Nested Object Graphs
Another common design I saw, particularly in products that manage a revolving set of accounts, was the use of a deeply nested object graph that is persisted in a relational database. As accounts were accessed, the entire object graph would be loaded from the database and presented to the user. Once the user made whatever changes were necessary at the time, the account was then saved to the database. In order to save the object graph, the nodes at each level in the graph are compared with the database, and deltas are generated to update the database tables.
In early examples of this design, a pessimistic locking system was implemented to track user activity and prevent multiple users from working on the same account at the same time. This was common in the client/server products, since even at that time record locking using ISAM files (or even network file locking) was fairly problematic.
As products moved to the web, a more optimistic locking strategy was used. I found two different conflict resolution methods, the first of which used a timestamp to track modifications to an account. If an update was received and the timestamp didn’t match, the later update was rejected. The second method was “last write wins,” updating the account to whatever was in the later update — possibly and quite commonly losing previous updates from other users. This got real interesting when two updates were performed at the same time.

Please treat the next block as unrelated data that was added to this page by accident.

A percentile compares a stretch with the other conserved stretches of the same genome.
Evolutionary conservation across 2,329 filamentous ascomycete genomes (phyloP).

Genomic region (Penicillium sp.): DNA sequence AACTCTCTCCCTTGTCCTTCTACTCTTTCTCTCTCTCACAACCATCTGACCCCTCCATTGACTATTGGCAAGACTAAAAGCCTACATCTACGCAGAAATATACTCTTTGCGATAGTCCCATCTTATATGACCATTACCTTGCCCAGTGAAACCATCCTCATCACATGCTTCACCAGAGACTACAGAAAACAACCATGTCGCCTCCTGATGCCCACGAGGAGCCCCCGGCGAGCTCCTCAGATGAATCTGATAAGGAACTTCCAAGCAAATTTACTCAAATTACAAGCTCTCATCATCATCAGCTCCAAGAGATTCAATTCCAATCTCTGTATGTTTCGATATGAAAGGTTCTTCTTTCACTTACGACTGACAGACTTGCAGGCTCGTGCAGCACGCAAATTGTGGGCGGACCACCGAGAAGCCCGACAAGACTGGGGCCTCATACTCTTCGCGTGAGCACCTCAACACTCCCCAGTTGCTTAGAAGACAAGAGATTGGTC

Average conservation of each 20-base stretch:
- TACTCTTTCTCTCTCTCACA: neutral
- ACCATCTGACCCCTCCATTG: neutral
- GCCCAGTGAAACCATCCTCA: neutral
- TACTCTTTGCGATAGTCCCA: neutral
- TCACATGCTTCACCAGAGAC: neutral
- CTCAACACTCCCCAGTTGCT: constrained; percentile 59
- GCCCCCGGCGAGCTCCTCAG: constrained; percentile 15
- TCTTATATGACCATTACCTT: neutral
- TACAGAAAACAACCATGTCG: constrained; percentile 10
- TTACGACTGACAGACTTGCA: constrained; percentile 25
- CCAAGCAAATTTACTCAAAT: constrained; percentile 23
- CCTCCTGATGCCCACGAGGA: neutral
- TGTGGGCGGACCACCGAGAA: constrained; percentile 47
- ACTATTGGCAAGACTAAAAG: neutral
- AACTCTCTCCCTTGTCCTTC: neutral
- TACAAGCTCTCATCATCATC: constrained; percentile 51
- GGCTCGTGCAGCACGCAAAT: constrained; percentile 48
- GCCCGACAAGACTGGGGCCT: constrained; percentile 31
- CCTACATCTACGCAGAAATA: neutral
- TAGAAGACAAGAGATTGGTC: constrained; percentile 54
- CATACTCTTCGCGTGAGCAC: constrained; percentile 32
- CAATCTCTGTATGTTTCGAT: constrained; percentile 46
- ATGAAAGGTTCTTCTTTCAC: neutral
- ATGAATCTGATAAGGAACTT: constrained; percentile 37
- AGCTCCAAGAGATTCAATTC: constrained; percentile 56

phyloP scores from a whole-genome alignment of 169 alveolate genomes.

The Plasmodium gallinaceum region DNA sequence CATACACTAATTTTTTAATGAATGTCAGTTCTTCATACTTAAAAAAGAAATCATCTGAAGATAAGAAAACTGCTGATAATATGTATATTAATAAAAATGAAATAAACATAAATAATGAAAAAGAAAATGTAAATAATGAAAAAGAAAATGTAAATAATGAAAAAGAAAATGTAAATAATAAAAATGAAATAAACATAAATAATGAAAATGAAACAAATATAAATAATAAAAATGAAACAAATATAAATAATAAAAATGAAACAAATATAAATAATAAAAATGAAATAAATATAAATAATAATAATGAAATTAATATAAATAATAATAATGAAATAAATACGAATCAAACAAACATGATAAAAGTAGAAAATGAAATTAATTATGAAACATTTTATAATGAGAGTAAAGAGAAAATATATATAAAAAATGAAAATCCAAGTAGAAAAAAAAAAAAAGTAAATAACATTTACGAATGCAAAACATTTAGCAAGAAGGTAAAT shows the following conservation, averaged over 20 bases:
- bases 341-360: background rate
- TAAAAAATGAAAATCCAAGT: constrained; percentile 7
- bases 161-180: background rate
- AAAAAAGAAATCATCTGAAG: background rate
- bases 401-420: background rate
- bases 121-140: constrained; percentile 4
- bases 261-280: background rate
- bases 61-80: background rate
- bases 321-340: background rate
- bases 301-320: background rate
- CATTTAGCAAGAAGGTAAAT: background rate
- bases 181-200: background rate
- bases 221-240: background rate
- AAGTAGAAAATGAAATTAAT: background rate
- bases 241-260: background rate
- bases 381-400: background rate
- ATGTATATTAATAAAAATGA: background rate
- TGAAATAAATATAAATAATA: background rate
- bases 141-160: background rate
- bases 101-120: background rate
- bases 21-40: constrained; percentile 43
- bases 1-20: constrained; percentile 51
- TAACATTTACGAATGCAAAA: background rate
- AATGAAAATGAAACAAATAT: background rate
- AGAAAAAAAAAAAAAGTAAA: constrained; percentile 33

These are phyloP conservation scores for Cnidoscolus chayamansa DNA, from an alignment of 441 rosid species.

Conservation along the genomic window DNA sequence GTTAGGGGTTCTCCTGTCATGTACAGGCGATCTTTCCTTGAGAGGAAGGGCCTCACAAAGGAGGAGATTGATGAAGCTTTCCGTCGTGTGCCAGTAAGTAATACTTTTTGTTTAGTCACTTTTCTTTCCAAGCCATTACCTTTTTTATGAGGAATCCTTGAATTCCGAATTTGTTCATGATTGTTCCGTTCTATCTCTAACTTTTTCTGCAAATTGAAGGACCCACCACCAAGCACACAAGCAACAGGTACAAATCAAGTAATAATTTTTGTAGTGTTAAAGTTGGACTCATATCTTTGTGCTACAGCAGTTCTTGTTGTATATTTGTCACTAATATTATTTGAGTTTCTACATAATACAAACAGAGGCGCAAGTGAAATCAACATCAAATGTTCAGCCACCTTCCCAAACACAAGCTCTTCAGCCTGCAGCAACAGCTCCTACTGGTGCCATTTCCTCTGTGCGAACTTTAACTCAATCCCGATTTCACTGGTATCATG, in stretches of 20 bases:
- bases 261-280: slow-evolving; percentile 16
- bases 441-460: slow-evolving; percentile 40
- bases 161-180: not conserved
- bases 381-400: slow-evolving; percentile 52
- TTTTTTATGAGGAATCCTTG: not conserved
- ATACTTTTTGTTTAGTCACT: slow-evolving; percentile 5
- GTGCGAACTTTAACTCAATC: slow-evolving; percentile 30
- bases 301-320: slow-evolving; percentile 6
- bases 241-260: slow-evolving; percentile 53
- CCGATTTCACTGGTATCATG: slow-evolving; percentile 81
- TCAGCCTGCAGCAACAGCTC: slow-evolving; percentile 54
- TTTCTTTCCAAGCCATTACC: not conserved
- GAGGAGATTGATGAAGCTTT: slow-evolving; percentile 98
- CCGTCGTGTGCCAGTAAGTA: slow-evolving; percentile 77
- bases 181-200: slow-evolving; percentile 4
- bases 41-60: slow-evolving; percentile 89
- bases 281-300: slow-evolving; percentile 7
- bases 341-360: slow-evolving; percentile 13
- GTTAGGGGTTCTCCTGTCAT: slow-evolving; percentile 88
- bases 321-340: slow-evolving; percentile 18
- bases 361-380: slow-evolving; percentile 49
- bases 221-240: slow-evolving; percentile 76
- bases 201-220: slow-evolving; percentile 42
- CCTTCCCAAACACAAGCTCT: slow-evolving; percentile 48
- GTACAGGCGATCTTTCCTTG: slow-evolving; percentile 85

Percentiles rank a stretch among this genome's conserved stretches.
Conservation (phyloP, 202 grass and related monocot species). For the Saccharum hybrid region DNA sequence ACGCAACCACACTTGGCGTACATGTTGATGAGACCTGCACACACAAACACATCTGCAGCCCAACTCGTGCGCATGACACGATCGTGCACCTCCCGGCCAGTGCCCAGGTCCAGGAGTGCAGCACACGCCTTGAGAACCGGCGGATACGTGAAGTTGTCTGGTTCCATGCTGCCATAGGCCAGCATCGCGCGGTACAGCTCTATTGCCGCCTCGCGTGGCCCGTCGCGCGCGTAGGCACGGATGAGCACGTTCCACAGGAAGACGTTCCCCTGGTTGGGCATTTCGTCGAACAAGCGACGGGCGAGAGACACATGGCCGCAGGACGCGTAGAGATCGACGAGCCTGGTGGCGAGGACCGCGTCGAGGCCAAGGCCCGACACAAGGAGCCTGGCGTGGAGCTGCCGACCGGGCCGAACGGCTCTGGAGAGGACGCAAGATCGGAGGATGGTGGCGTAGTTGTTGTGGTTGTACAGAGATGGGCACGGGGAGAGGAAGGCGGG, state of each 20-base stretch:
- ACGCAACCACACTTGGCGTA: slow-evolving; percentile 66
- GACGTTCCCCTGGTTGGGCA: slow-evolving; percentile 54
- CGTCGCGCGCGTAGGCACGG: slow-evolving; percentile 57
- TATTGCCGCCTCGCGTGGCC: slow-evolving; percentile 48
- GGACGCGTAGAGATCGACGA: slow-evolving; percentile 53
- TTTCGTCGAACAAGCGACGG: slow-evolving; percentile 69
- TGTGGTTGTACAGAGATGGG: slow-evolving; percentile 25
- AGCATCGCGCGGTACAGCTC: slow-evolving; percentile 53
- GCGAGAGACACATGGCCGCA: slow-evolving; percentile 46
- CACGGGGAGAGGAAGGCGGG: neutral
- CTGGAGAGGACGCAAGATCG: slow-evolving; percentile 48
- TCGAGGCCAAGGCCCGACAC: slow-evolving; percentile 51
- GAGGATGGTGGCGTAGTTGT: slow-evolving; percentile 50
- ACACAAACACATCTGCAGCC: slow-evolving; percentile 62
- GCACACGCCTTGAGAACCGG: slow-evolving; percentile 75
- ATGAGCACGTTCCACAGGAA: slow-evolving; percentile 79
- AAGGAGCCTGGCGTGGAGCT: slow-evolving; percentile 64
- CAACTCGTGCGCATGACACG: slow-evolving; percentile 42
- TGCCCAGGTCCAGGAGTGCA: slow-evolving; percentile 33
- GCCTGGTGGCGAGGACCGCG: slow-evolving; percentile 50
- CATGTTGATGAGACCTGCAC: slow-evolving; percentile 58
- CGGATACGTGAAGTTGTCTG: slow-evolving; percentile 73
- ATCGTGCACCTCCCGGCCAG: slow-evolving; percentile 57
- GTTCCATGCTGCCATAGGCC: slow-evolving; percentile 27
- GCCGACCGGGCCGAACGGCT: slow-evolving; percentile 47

Neither of these solutions make sense today for SAAS applications. In an environment where multiple users may be interacting with an account at the same time, it’s more important to look at providing users with a task-based user interface that captures the intent of each action on an account. For example, loading an entire account just to change the billing address creates unnecessary data movement that can limit throughput (read: scalability concern). At the same time, preventing a user from adding a charge to an account because another user slipped in behind you to update the phone number creates an unnecessary user burden. If updating the billing address, updating the phone number, and adding a charge to an account were explicit actions (read: commands) that can be performed on an account, they could all be performed simultaneously without conflict.
Note that the Command-Query Responsibility Segregation (CQRS) or even just Command-Query Separation (CQS) architectural styles specifically addresses this type of design.
In the example above, a deeply nested object graph was loaded from the database. In a system designed today, a developer would most likely reach for an object-relational mapper (ORM) to deal with loading and saving the object graph to the database. There are many to choose from (Hibernate, NHibernate, and Entity Framework are a few) and they solve the problem of binding object graphs to relational database tables very well. In fact, most ORMs today can generate the DDL needed to create the database objects as well — eliminating the need to write table creation scripts by hand.
At this point, I can hear the blood pressure of many database administrators reading this rising through the roof. With SQL book in hand and years of experience writing stored procedures full of selects and cursors, the story of how a hand tuned stored procedure that returns a sequence of forward-only record sets in a single round trip to the database server is the only way the scalability requirements of the application can be met. I’m not saying that using a stored procedure in this situation is wrong, but making a stored procedure the first tool you pull out the toolbox is very wrong indeed.